Film with local ties featured at festival

Eadweard, which featured the costume of design of local Flo Barrett, will open the Reel Canadian Film Fest this Friday.

Flo Barrett stands in front of extras she dressed for the film Eadweard. The films is opening the Reel Canadian Film Fest on Jan. 15.

Flo Barrett stands in front of extras she dressed for the film Eadweard. The films is opening the Reel Canadian Film Fest on Jan. 15.

The Reel Canadian Film Fest is set to take over the Vogue Theatre from Jan 15. to Jan 17, offering a variety of independent films. The Fest also features a local interest angle, as it will be featuring Eadweard, which was costume designed by Fernie local, Florence Barrett. The film is opening the festival, playing on the Friday evening, and will feature a Q&A with Barrett and Josh Epstein, producer and co-writer of the film.

Barrett was hired as the costume designer just under three years ago, and worked on the project for roughly six months, including a grueling month-long shooting period. Epstein and the director, Kyle Rideout, took a chance on Barrett, who had little experience in film at the time. Most of her experience was in theatre, which has a different style than film and television work.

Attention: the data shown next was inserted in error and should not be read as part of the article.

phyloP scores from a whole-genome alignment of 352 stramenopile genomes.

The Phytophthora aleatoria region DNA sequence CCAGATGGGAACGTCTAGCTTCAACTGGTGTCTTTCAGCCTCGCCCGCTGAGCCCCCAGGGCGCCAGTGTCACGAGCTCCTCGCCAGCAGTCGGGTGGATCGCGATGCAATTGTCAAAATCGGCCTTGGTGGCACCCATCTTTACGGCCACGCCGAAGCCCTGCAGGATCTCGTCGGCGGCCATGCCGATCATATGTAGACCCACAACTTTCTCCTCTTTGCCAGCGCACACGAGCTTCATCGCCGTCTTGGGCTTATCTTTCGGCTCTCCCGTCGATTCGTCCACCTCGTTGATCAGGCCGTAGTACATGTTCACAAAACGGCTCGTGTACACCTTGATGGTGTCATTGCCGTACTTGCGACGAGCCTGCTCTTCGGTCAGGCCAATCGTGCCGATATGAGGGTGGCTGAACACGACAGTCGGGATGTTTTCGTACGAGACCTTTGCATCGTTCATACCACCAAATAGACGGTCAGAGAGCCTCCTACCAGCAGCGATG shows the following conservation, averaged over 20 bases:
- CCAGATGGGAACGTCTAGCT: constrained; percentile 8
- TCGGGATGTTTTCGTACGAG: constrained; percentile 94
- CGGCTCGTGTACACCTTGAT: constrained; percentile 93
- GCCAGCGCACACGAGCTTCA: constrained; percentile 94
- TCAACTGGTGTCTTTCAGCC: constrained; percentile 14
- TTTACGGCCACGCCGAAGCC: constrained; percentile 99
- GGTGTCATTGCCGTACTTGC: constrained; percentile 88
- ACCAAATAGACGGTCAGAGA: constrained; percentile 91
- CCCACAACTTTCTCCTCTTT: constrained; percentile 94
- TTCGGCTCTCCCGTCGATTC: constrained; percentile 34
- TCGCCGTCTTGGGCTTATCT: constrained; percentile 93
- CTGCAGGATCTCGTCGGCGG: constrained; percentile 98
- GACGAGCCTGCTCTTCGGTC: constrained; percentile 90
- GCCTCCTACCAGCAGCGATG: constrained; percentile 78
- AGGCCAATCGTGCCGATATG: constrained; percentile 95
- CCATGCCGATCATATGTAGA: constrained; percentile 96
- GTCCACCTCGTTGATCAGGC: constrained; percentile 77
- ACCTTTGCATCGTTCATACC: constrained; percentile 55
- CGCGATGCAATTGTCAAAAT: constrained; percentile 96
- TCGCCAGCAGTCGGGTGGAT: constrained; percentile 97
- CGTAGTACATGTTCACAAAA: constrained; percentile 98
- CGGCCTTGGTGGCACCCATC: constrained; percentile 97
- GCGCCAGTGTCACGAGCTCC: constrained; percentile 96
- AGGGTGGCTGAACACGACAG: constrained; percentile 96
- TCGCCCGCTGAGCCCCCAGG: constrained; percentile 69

“Kyle [Rideout], who is the director, I worked with him probably six years ago now, on some theatre shows,” said Barrett. “We just got along and worked really well together. He talked to me a little bit about this project over the years, and I helped him put together the initial pitch for it. I was so green at the time. All I had done was theatre – I had done two student short films before this. Everyone else they were interviewing was big in the film world. And they said, ‘we would love to bring you on as wardrobe. We really want you to be involved with the project. We think you are great but it’s an independent film and we have to go with what will be best for the film’.”

Barrett, undeterred, told them that her personal style and work ethic made her the best choice for the position.

“I rarely get these bursts of being a boss. I remember sitting there saying, ‘that’s okay. Obviously it is your film. I just want you guys to have the best, just as long as you realize it will never look as good as it could. I’m a damn good designer. I’ll be a great head of wardrobe, but I’m a damn good designer. I may not have the connections, but I’m tenacious’.”

The tenacity paid off, as not only did Barrett costume design the entire film, but she also won a Leo Award for her work on the project. The Leo Awards celebrate work in television and film in B.C. Barrett won her award last spring.

“It was definitely the hardest I have ever worked in my life,” said Barrett. “I laid out the whole chronological journey for Edward and for Flora and for all of these main characters so there was an arc in their costumes, depending on their mental state. It is quite a psychological thriller so a lot of the choices were pulled from there – where is his mind at now, what is his mental state. We made one costume five times and did various levels of breakdown on it. There is this one point, [Flora] lived in a nightdress for a month. So we had to make this nightdress numerous times so each time it gets dirtier and dirtier.”